The 'all reasonable measures' hurdle includes alternatives that the airline could/should have used to lessen or prevent the delay, these include-

    A. Re fuelling aircraft at a different airport on route to Manchester.
    B. Re fuelling at a different airport on departure from Manchester (some did do this if they still had enough fuel left in the tanks for a short flight)
    C. Requesting fuel bowsers to tanker the fuel from Ellesmere port refinery (only 40 minutes from Manchester airport)
    D. Bus passengers to/from Liverpool airport (less than 1 hour from Man by road)
    E. Resolve the situation quickly once fuel was available again.

    It's unlikely that the above measures would have resolved the delays of all the flights affected but it seems some airlines made no alternative efforts what-so-ever. This is why each case must be assessed on it's own merits.
    Unfortunately this could result in some flights from the same incident being due compensation and other not.

    Inaccurate/misleading information the CAA website on EC's.

    The advice offered by the CAA on their website regarding EC's can be found here....
    https://www.caa.co.uk/Passengers/Resolving-travel-problems/Delays-cancellations/Your-rights/Am-I-entitled-to-compensation-/

    You will notice that they make NO mention to the 'all reasonable measure' element of EC's. To only mention one part and not the other is, imho, remiss of them to the point of inaccuracy. It does not tell the full story accurately and should be corrected asap. It is clearly spelt out in the regulations and there is no reason that the CAA should not also do so.

    I hope this helps to clarify how the EU261 may come to the assistance of some passengers caught up in the Manchester Airport fuel problem and how the CAA do/don't help.
    Please read Vaubans superb guide. To find it Google and then download 'vaubans guide'.
  • Deehem
    Deehem Posts: 32 Forumite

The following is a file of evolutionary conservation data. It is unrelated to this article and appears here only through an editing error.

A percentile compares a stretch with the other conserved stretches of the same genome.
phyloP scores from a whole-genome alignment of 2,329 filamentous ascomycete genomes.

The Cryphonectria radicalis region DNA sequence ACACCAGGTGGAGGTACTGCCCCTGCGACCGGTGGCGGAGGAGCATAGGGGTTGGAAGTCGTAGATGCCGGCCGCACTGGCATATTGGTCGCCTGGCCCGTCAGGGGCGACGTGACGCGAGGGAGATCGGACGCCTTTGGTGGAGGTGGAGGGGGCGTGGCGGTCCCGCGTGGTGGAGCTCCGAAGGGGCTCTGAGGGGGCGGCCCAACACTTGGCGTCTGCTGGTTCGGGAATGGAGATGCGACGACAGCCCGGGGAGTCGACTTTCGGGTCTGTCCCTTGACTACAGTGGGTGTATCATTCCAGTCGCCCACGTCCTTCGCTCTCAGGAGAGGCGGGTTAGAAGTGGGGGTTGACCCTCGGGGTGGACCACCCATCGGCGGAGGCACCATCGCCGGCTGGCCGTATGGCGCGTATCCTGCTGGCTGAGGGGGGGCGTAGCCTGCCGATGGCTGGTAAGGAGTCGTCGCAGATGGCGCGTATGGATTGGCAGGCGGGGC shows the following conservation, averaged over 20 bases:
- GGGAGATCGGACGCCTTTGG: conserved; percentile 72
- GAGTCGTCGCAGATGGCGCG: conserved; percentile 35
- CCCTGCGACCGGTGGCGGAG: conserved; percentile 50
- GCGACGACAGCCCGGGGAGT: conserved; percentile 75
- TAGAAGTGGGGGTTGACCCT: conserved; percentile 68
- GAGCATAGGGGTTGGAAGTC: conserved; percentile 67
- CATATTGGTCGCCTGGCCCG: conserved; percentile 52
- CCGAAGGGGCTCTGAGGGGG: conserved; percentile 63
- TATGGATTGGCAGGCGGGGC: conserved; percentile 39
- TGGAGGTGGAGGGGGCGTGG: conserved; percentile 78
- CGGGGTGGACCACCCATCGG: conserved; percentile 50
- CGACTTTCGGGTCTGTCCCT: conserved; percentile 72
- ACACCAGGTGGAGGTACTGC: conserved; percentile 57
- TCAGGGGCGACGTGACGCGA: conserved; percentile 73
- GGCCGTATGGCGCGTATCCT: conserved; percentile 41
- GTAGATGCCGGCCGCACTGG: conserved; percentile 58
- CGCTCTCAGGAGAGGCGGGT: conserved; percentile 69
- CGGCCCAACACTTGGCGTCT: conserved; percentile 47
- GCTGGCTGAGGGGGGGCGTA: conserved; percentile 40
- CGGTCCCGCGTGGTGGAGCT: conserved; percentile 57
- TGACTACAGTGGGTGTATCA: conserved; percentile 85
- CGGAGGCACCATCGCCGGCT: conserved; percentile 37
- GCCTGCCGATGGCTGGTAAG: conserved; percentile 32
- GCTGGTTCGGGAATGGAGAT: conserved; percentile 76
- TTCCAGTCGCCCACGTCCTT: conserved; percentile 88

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    Thank you, Tyzap, that is quite the comprehensive response.

    I have also sought guidance from CAA on the matter. One element that does stick out particularly is that ultimately fuelling an aircraft is an indispensable part of air transport, and subsequently inherent in the normal exercise of the airlines activity.

    Therefore, it is to be assumed that correct contingency measures should and could have been put in to place to aid the refuelling of the aircraft, and if not, it is the airlines responsibility to clarify what measures they did take if they are going to refute any compensation claims.
  • Tyzap
    Tyzap Posts: 2,112 Forumite
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    Hi Deehem,

    Here is some further supporting evidence...

    c. Collision of mobile boarding stairs with an aircraft
    The Court51 has clarified that the collision of mobile boarding stairs with an aircraft cannot be considered as ‘extraordinary circumstances’ exempting the air carrier from payment of compensation under Article 5(3) of the Regulation. Mobile stairs or gangways can be regarded as indispensable to air passenger transport, and therefore air carriers are regularly faced with situations arising from the use of such equipment. A collision between an aircraft and a set of mobile boarding stairs is, hence, an event inherent in the normal exercise of the activity of the air carrier.